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An Integrated Multi-omic Single-Cell Atlas of Human B Cell Identity

Authors
  • Glass, David R.1, 2
  • Tsai, Albert G.2
  • Oliveria, John Paul2, 3
  • Hartmann, Felix J.2
  • Kimmey, Samuel C.2, 4
  • Calderon, Ariel A.1, 2
  • Borges, Luciene2
  • Glass, Marla C.5
  • Wagar, Lisa E.6
  • Davis, Mark M.6
  • Bendall, Sean C.1, 2
  • 1 Immunology Graduate Program, Stanford University, Stanford, CA, 94305, USA
  • 2 Department of Pathology, Stanford University, Stanford, CA, 94305, USA
  • 3 Department of Medicine, Division of Respirology, McMaster University, Hamilton, ON, L8S4K1, Canada
  • 4 Department of Developmental Biology, Stanford University, Stanford CA, 94305, USA
  • 5 Department of Surgery, Stanford University, Stanford CA, 94305, USA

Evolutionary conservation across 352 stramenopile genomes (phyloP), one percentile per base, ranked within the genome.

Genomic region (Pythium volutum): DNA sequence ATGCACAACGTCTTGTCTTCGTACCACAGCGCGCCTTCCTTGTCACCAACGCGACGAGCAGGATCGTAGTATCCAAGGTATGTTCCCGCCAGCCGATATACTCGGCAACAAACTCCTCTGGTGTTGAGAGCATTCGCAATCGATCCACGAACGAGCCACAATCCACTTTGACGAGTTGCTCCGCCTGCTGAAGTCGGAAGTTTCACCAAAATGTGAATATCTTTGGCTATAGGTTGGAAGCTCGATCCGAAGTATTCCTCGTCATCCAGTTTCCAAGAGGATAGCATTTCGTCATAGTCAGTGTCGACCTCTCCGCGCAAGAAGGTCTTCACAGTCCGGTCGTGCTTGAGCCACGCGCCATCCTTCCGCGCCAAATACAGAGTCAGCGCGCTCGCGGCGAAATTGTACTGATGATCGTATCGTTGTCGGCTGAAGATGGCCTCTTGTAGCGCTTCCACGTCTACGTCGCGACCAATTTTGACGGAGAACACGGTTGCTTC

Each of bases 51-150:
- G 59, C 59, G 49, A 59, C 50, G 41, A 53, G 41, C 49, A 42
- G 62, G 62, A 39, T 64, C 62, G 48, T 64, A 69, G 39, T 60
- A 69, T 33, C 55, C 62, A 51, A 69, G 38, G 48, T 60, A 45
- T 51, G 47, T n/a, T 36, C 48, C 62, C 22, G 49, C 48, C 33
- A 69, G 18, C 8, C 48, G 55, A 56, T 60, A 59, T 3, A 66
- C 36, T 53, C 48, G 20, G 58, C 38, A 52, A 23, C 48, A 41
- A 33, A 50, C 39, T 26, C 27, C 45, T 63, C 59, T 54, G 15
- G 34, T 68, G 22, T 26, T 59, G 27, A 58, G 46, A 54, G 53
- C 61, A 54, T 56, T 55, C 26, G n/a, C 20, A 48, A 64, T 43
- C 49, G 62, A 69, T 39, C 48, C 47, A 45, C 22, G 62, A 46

• 6 Department of Microbiology and Immunology, Stanford University, Stanford CA, 94305, USA
Type
Published Article
Journal
Immunity
Publication Date
Jul 14, 2020
Volume
53
Issue
1
Pages
217–232
Identifiers
DOI: 10.1016/j.immuni.2020.06.013
PMID: 32668225
PMCID: PMC7369630
Source
PubMed Central
Keywords
Disciplines
  • Article
License
Unknown

Abstract

To identify molecules that distinguish functionally distinct subsets of human B cells, Glass et al. screened the expression of 351 surface molecules by mass cytometry. By combining identified molecules with functional readouts, they propose a new classification scheme to segregate B cells from four lymphoid tissues into twelve unique subsets.

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